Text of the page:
As much as we all love Netflix, and how the company has taken the entertainment industry and turned it on its head, there was a time where that future was almost erased. Yes, before Netflix, home video rentals were king, and Blockbuster Video ruled on high. Apparently not sensing a dramatic shift in coming years, when given the option to purchase the budding Netflix in the early 2000s for $50 million, Blockbuster opted not to. And it ultimately led to the company's destruction. Netflix, on the other hand, has grown by leaps and bounds, while the home video rental market has since been relegated to on-demand content and Redbox.
6. William Orten passes on the telephone
For this one, we have to turn the clock way back to the 1870s, when Alexander Graham Bell — inventor of the telephone — offered the patent on his new invention to Western Union for $100,000. William Orten, Western Union's president and owner of a monopoly on the telegraph (the go-to device for communication at the time), refused, not recognizing the commercial possibilities the telephone offered. On this, of course, he was way off, as the telephone quickly became a staple in every household — and pocket, eventually — in the western world.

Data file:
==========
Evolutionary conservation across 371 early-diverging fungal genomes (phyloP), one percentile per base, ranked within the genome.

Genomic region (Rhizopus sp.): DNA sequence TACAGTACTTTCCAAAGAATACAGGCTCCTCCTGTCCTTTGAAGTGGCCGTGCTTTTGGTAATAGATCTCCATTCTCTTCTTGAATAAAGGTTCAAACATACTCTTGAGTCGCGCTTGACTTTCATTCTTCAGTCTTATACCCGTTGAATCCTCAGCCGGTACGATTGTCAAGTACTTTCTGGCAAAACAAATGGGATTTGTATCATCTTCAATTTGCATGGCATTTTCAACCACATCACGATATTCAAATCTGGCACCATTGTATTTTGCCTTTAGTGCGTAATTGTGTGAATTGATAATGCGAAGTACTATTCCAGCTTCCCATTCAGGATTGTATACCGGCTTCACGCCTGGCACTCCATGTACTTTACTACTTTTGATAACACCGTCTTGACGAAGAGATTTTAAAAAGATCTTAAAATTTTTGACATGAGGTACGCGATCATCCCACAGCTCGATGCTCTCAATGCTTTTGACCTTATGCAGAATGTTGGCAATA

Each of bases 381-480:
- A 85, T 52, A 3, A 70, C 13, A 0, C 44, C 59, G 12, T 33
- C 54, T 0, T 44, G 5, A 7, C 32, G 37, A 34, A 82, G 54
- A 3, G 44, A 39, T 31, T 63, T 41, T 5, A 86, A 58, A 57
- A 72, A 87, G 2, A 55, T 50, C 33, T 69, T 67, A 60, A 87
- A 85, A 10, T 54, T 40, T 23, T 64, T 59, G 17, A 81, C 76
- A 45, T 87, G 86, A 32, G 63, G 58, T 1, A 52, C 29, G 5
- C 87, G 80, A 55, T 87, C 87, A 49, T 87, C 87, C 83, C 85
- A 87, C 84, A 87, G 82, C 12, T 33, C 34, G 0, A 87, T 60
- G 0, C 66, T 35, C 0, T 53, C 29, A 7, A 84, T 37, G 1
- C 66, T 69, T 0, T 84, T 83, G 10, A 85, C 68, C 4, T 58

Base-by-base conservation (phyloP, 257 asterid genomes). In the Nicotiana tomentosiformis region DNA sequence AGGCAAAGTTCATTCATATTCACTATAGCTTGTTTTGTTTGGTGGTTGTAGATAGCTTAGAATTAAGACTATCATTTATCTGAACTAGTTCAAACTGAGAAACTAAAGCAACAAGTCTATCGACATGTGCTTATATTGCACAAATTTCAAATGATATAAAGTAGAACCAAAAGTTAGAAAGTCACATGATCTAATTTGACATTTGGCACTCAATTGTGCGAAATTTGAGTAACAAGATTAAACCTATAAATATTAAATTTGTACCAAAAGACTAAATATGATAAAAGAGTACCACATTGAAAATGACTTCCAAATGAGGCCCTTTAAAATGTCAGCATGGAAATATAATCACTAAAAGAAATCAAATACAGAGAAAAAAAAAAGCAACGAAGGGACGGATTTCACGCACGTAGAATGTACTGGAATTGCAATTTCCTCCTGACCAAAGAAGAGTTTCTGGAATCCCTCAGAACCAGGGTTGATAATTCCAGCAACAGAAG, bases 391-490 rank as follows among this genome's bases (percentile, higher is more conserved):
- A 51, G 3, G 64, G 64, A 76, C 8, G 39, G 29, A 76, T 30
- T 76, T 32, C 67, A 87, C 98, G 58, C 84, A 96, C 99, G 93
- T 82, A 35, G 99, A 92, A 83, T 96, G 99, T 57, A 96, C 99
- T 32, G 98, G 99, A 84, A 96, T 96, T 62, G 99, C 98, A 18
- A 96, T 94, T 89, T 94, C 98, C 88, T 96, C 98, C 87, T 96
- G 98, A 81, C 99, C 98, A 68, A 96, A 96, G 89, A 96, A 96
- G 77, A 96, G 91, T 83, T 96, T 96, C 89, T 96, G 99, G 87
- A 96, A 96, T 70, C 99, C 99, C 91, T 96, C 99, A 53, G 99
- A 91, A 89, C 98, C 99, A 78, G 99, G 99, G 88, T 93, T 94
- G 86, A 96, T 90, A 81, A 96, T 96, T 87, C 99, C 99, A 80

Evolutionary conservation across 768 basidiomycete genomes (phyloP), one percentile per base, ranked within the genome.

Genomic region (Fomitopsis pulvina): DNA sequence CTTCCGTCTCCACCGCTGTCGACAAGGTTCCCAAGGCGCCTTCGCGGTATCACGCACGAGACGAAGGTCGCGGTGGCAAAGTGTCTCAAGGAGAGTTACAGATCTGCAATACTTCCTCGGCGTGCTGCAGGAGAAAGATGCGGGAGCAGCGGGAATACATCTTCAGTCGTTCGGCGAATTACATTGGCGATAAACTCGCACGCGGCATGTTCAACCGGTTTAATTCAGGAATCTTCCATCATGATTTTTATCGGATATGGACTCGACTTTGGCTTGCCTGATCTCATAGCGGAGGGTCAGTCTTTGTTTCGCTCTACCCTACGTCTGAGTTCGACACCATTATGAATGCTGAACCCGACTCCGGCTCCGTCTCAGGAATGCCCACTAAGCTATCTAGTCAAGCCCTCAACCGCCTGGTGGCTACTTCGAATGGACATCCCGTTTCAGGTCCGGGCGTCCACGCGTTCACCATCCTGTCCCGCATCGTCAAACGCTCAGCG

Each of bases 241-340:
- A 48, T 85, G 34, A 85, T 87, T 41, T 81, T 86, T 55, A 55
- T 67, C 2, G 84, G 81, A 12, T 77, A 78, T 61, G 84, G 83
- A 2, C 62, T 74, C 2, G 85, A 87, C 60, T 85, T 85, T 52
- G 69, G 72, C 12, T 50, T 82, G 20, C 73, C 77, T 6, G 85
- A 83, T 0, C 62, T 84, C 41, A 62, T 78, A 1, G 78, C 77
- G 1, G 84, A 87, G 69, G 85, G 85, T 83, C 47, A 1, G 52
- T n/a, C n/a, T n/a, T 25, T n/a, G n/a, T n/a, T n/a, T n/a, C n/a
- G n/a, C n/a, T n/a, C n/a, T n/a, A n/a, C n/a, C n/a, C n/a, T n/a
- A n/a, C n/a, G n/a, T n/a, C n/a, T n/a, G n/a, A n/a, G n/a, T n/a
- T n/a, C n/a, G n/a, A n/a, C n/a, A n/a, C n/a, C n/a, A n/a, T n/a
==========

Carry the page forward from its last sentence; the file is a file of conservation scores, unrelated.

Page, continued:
7. Ross Perot passes on Microsoft
Can you imagine Microsoft under the tutelage of someone other than Bill Gates throughout its large-scale growth in the 1980s and '90s? It was almost the case, and billionaire (and one-time presidential candidate) Ross Perot was the one who whiffed. Perot negotiated with a 23-year old Gates in 1979 to purchase Microsoft for a price in the $50 million-range, which Perot found to be too high. Instead, he passed on the opportunity, and Microsoft would go on to change the modern world as we know it with modern computing.
"I should've just said, 'Now Bill, you set the price, and I'll take it,'" Perot said in an interview with The Seattle Times from 1992. "I should've just said, 'Bill, whatever you think is fair.'"
It's safe to say that Gates definitely got his money's worth by holding out.